Our last Physics Colloquium for this spring will take place on Friday, May 20th. We will have a presentation on how to improve workplace culture to be given by Hanna Vehkamäki, the new Vice-Dean of the Faculty of Science in charge of equality.
Hanna is Professor in Computational Aerosol Physics here at the University of Helsinki, and she is well known in the University to be an excellent and engaging speaker, as well as being an accomplished physicist. In her work, she focuses on computational and theoretical methods to understand cluster and particle formation for atmospherically relevant molecules. She has won several awards including the Finnish Aerosol Research Foundation Distinguished Researcher Award, The NOSA (Nordic Society for Aerosol Research) Aerosologist Award as well as the University of Helsinki Maikki Friberg Award for Promoting Equality. Since the beginning of this year, she is the new Vice-Dean of the Faculty of Science in charge of sustainability, international affairs, wellbeing, equality, and the principles for facility use.
In her colloquium, titled Everyday tips for making the workplace culture welcoming for diverse staff, Hanna will present and discuss ideas on how to improve our workplace culture, based on the work of the well-being group of INAR.
The event will be held on Friday 20.05.22 at 14:15 in hybrid format: in Physicum E204 and on Zoom (Meeting ID: 617 0905 2108 – Passcode: 741449 )
Here is her abstract:
The equality and work well-being group at the Institute for Atmospheric and Earth System Research (INAR) has comprised a list of everyday behavior patterns that we should pay attention to when striving to make the workplace culture welcoming to people with diverse backgrounds. The examples in the list are broadly categorized as 1) Accept and be interested in people as multidimensional beings, restricting manifestation of fear of differences 2) Be aware of the space and time different people are taking in workplace meetings and social situations 3) Support a balance between work and private life and recovery from work equally for different genders as well as for people with different ages and family situations 4) Be aware that discussions focusing in competition, status, hierarchies, and comparing the achievements of people (those present or not present) make many people uncomfortable 5) Be aware that discussing people in terms of being ‘smart’, ‘intelligent’, ‘brilliant’, ‘genius’ is not gender and culture neutral 6) Avoid boss-centric atmosphere where the role of the boss is to decide alone and be revered by the rest 5) Avoid discussing the physical appearance or capabilities of other people even if they are not present 6) In both work related discussions and when telling jokes, stories and anecdotes in social situations, keep in mind you position with respect to people present when choosing the content or style 7) Don’t use gender specific words etc as a compliment: ‘real man’, ‘has got balls’, ‘strong for a woman’ 8) Remember to consider the language barrier(s) when a multinational set of people is present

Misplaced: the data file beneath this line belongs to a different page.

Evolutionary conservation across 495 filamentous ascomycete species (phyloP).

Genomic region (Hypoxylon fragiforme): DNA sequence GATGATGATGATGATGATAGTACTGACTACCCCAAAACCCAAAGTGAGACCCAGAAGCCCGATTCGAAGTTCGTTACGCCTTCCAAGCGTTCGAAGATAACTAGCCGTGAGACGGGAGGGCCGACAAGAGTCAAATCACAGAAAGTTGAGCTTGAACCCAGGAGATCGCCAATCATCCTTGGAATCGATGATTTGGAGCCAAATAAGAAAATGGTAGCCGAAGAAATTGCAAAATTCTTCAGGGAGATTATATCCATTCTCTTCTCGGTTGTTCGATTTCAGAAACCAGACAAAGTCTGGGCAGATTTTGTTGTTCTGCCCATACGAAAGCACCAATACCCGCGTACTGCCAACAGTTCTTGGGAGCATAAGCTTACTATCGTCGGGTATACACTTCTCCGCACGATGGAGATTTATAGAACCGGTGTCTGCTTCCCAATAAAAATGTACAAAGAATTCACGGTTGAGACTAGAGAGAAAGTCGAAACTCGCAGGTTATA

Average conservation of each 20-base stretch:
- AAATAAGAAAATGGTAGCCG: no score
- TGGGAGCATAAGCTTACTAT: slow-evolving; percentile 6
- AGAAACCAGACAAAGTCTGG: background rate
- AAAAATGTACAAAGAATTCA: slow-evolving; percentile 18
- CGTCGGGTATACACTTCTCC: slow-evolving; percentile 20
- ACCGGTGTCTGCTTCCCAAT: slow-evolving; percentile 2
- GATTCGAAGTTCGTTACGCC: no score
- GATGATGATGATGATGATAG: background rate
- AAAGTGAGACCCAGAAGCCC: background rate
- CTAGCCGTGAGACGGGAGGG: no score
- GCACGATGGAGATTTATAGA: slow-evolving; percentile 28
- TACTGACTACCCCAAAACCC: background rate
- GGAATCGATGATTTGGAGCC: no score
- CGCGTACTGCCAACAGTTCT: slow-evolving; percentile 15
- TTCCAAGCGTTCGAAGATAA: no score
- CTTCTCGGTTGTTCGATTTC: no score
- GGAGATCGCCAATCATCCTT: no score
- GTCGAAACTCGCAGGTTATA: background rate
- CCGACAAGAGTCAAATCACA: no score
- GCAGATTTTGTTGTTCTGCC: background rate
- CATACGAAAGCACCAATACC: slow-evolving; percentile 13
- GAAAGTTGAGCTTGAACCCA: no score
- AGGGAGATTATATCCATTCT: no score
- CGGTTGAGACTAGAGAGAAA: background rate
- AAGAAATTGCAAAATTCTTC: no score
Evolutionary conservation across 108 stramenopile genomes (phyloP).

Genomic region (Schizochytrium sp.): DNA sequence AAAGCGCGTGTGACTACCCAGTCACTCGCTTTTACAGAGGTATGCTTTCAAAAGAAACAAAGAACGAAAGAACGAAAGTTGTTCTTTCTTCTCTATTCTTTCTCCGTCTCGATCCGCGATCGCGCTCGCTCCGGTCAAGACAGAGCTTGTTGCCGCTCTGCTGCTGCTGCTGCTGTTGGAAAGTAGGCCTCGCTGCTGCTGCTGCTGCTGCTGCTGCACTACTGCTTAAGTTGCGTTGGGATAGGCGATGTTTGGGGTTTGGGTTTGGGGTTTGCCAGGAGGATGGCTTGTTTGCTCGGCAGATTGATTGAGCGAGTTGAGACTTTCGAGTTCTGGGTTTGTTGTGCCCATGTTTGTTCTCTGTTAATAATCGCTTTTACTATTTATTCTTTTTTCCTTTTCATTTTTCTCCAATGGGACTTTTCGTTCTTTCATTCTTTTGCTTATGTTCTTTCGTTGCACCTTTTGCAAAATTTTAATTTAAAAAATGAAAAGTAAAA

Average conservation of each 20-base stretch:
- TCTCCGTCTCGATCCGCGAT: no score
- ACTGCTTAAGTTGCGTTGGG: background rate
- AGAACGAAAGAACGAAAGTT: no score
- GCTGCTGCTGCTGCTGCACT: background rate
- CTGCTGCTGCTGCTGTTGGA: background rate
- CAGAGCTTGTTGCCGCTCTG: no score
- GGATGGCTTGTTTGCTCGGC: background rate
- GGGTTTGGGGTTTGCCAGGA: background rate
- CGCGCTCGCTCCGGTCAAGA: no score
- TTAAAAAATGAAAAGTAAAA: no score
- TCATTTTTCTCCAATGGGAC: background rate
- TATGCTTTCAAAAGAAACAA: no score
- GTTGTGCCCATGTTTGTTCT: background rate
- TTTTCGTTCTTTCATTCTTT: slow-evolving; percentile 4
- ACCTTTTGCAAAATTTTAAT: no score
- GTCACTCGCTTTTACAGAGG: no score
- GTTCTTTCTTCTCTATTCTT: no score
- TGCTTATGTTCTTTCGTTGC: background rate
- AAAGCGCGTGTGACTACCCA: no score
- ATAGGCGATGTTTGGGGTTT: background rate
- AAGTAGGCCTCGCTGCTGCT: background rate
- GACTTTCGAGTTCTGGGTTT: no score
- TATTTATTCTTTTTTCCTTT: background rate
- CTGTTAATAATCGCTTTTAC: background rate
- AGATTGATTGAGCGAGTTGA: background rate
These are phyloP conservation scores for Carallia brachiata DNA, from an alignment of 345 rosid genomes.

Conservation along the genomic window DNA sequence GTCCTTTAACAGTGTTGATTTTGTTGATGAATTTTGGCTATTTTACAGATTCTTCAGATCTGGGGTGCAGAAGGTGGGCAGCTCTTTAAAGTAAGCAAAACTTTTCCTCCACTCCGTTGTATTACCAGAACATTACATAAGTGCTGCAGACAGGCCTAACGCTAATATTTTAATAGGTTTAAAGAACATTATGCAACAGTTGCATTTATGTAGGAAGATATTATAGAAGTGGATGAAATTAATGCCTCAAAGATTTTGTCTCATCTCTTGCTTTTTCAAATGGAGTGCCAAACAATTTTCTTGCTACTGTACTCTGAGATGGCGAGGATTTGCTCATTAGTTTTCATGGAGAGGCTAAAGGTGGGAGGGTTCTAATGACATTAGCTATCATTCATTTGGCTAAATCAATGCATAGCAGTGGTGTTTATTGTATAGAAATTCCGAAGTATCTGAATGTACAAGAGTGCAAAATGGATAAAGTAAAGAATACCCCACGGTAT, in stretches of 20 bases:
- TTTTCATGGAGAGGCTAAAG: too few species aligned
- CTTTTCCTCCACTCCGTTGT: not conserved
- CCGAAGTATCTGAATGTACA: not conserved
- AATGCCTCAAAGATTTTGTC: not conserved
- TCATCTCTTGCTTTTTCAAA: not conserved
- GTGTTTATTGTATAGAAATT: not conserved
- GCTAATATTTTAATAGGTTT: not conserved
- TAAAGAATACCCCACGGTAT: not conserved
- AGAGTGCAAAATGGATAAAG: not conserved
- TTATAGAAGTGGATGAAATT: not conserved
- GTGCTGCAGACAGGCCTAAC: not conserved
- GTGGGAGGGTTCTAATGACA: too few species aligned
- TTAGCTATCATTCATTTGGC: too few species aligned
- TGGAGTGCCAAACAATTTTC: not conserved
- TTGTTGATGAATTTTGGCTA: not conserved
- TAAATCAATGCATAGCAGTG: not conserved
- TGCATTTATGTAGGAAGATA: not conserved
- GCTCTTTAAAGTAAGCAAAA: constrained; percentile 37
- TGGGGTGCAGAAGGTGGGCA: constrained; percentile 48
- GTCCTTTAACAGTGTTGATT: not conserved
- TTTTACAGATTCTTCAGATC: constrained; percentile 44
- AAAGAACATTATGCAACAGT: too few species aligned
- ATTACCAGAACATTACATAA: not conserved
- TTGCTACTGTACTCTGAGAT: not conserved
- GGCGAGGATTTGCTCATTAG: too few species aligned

We recommend that the list is discussed, for example, in a departmental seminar: our approach was to have three members of the equality and work well being group perform some of the examples in the list as a dialogue, after which the audience discussed whether they have encountered something similar and how that has affected them. Afterwards, the complete list was distributed to the staff on the unit. We received encouraging feedback on the session with requests to organize similar events in the meetings of the individual INAR research groups. We want to remind that no-one is perfect, and our vision is not to construct strict foolproof rules to avoid all situations leading to feelings of discomfort.
However, a little change goes a long way in making the working environment better for everyone. Opening the eyes to how other people might experience common encounters can be aided by using an externally constructed list of examples as a starting point.